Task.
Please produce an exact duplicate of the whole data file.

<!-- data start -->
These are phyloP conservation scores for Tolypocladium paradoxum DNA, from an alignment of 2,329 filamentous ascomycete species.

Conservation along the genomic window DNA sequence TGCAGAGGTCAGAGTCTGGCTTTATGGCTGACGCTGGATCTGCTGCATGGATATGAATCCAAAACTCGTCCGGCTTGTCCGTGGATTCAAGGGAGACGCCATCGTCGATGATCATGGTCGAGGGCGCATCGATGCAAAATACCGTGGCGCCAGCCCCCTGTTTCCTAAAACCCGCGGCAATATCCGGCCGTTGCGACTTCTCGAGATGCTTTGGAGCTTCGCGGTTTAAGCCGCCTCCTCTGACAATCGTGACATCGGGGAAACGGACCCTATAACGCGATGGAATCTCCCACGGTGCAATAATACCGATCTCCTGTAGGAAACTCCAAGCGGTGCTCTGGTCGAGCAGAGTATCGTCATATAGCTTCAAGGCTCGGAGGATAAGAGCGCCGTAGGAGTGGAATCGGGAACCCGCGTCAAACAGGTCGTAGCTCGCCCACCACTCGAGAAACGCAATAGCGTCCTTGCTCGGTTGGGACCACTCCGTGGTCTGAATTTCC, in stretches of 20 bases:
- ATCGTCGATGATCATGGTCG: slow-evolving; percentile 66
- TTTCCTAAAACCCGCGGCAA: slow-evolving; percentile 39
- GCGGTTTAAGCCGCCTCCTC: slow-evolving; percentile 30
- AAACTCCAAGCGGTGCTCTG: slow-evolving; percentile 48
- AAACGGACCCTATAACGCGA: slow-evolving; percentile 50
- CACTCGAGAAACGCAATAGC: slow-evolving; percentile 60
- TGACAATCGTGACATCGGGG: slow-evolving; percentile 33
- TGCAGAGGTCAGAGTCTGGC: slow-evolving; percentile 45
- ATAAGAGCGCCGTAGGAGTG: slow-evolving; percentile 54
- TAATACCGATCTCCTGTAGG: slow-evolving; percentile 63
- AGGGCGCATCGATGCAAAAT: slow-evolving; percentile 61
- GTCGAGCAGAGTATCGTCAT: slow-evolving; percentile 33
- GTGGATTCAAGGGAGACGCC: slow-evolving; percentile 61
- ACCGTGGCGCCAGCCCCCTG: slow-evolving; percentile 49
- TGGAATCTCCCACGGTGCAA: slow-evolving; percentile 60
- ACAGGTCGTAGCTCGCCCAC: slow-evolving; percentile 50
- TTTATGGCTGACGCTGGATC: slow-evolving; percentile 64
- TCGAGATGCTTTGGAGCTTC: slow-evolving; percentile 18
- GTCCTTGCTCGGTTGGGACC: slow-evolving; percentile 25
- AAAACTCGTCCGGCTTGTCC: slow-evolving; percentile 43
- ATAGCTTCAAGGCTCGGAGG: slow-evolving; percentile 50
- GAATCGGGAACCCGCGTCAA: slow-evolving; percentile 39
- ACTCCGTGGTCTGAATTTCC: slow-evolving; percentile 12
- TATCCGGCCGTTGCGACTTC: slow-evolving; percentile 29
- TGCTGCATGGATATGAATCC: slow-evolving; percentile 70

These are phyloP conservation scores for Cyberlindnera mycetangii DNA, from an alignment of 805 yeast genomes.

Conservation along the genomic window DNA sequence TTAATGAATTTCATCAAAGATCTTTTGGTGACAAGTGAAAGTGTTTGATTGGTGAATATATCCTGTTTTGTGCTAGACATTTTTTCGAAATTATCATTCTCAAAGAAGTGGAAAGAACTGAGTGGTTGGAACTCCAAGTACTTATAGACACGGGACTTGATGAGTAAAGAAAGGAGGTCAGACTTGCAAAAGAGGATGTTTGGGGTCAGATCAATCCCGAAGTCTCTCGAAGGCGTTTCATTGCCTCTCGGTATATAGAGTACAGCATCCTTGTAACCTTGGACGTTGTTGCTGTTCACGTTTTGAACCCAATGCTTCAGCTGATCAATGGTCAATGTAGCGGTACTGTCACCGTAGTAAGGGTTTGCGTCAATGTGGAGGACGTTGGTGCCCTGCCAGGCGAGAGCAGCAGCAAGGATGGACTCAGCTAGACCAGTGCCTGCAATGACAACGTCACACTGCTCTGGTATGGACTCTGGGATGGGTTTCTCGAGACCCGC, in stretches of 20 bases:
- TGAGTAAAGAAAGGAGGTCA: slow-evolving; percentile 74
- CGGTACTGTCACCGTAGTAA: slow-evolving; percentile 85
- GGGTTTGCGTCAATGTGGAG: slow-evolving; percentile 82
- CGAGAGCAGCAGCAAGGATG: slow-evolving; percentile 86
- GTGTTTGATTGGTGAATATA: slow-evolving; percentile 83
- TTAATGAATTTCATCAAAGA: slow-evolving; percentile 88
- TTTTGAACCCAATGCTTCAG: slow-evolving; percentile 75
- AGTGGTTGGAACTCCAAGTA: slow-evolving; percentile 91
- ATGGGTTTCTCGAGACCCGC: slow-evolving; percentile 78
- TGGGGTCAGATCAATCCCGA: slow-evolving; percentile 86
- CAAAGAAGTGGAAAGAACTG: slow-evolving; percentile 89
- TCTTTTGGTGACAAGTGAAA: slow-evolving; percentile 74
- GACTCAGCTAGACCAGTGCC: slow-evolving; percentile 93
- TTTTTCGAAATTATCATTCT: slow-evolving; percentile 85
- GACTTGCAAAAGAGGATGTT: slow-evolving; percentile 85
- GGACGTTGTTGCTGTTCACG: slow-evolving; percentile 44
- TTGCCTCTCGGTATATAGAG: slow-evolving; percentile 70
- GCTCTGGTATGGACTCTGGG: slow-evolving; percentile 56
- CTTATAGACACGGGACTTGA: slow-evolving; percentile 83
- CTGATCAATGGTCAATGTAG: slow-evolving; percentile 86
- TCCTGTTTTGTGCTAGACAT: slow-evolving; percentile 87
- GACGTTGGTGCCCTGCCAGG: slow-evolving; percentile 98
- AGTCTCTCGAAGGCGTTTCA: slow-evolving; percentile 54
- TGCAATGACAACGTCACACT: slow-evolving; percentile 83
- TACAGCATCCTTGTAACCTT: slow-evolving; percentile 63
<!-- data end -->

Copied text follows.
These are phyloP conservation scores for Tolypocladium paradoxum DNA, from an alignment of 2,329 filamentous ascomycete species.

Conservation along the genomic window DNA sequence TGCAGAGGTCAGAGTCTGGCTTTATGGCTGACGCTGGATCTGCTGCATGGATATGAATCCAAAACTCGTCCGGCTTGTCCGTGGATTCAAGGGAGACGCCATCGTCGATGATCATGGTCGAGGGCGCATCGATGCAAAATACCGTGGCGCCAGCCCCCTGTTTCCTAAAACCCGCGGCAATATCCGGCCGTTGCGACTTCTCGAGATGCTTTGGAGCTTCGCGGTTTAAGCCGCCTCCTCTGACAATCGTGACATCGGGGAAACGGACCCTATAACGCGATGGAATCTCCCACGGTGCAATAATACCGATCTCCTGTAGGAAACTCCAAGCGGTGCTCTGGTCGAGCAGAGTATCGTCATATAGCTTCAAGGCTCGGAGGATAAGAGCGCCGTAGGAGTGGAATCGGGAACCCGCGTCAAACAGGTCGTAGCTCGCCCACCACTCGAGAAACGCAATAGCGTCCTTGCTCGGTTGGGACCACTCCGTGGTCTGAATTTCC, in stretches of 20 bases:
- ATCGTCGATGATCATGGTCG: slow-evolving; percentile 66
- TTTCCTAAAACCCGCGGCAA: slow-evolving; percentile 39
- GCGGTTTAAGCCGCCTCCTC: slow-evolving; percentile 30
- AAACTCCAAGCGGTGCTCTG: slow-evolving; percentile 48
- AAACGGACCCTATAACGCGA: slow-evolving; percentile 50
- CACTCGAGAAACGCAATAGC: slow-evolving; percentile 60
- TGACAATCGTGACATCGGGG: slow-evolving; percentile 33
- TGCAGAGGTCAGAGTCTGGC: slow-evolving; percentile 45
- ATAAGAGCGCCGTAGGAGTG: slow-evolving; percentile 54
- TAATACCGATCTCCTGTAGG: slow-evolving; percentile 63
- AGGGCGCATCGATGCAAAAT: slow-evolving; percentile 61
- GTCGAGCAGAGTATCGTCAT: slow-evolving; percentile 33
- GTGGATTCAAGGGAGACGCC: slow-evolving; percentile 61
- ACCGTGGCGCCAGCCCCCTG: slow-evolving; percentile 49
- TGGAATCTCCCACGGTGCAA: slow-evolving; percentile 60
- ACAGGTCGTAGCTCGCCCAC: slow-evolving; percentile 50
- TTTATGGCTGACGCTGGATC: slow-evolving; percentile 64
- TCGAGATGCTTTGGAGCTTC: slow-evolving; percentile 18
- GTCCTTGCTCGGTTGGGACC: slow-evolving; percentile 25
- AAAACTCGTCCGGCTTGTCC: slow-evolving; percentile 43
- ATAGCTTCAAGGCTCGGAGG: slow-evolving; percentile 50
- GAATCGGGAACCCGCGTCAA: slow-evolving; percentile 39
- ACTCCGTGGTCTGAATTTCC: slow-evolving; percentile 12
- TATCCGGCCGTTGCGACTTC: slow-evolving; percentile 29
- TGCTGCATGGATATGAATCC: slow-evolving; percentile 70

These are phyloP conservation scores for Cyberlindnera mycetangii DNA, from an alignment of 805 yeast genomes.

Conservation along the genomic window DNA sequence TTAATGAATTTCATCAAAGATCTTTTGGTGACAAGTGAAAGTGTTTGATTGGTGAATATATCCTGTTTTGTGCTAGACATTTTTTCGAAATTATCATTCTCAAAGAAGTGGAAAGAACTGAGTGGTTGGAACTCCAAGTACTTATAGACACGGGACTTGATGAGTAAAGAAAGGAGGTCAGACTTGCAAAAGAGGATGTTTGGGGTCAGATCAATCCCGAAGTCTCTCGAAGGCGTTTCATTGCCTCTCGGTATATAGAGTACAGCATCCTTGTAACCTTGGACGTTGTTGCTGTTCACGTTTTGAACCCAATGCTTCAGCTGATCAATGGTCAATGTAGCGGTACTGTCACCGTAGTAAGGGTTTGCGTCAATGTGGAGGACGTTGGTGCCCTGCCAGGCGAGAGCAGCAGCAAGGATGGACTCAGCTAGACCAGTGCCTGCAATGACAACGTCACACTGCTCTGGTATGGACTCTGGGATGGGTTTCTCGAGACCCGC, in stretches of 20 bases:
- TGAGTAAAGAAAGGAGGTCA: slow-evolving; percentile 74
- CGGTACTGTCACCGTAGTAA: slow-evolving; percentile 85
- GGGTTTGCGTCAATGTGGAG: slow-evolving; percentile 82
- CGAGAGCAGCAGCAAGGATG: slow-evolving; percentile 86
- GTGTTTGATTGGTGAATATA: slow-evolving; percentile 83
- TTAATGAATTTCATCAAAGA: slow-evolving; percentile 88
- TTTTGAACCCAATGCTTCAG: slow-evolving; percentile 75
- AGTGGTTGGAACTCCAAGTA: slow-evolving; percentile 91
- ATGGGTTTCTCGAGACCCGC: slow-evolving; percentile 78
- TGGGGTCAGATCAATCCCGA: slow-evolving; percentile 86
- CAAAGAAGTGGAAAGAACTG: slow-evolving; percentile 89
- TCTTTTGGTGACAAGTGAAA: slow-evolving; percentile 74
- GACTCAGCTAGACCAGTGCC: slow-evolving; percentile 93
- TTTTTCGAAATTATCATTCT: slow-evolving; percentile 85
- GACTTGCAAAAGAGGATGTT: slow-evolving; percentile 85
- GGACGTTGTTGCTGTTCACG: slow-evolving; percentile 44
- TTGCCTCTCGGTATATAGAG: slow-evolving; percentile 70
- GCTCTGGTATGGACTCTGGG: slow-evolving; percentile 56
- CTTATAGACACGGGACTTGA: slow-evolving; percentile 83
- CTGATCAATGGTCAATGTAG: slow-evolving; percentile 86
- TCCTGTTTTGTGCTAGACAT: slow-evolving; percentile 87
- GACGTTGGTGCCCTGCCAGG: slow-evolving; percentile 98
- AGTCTCTCGAAGGCGTTTCA: slow-evolving; percentile 54
- TGCAATGACAACGTCACACT: slow-evolving; percentile 83
- TACAGCATCCTTGTAACCTT: slow-evolving; percentile 63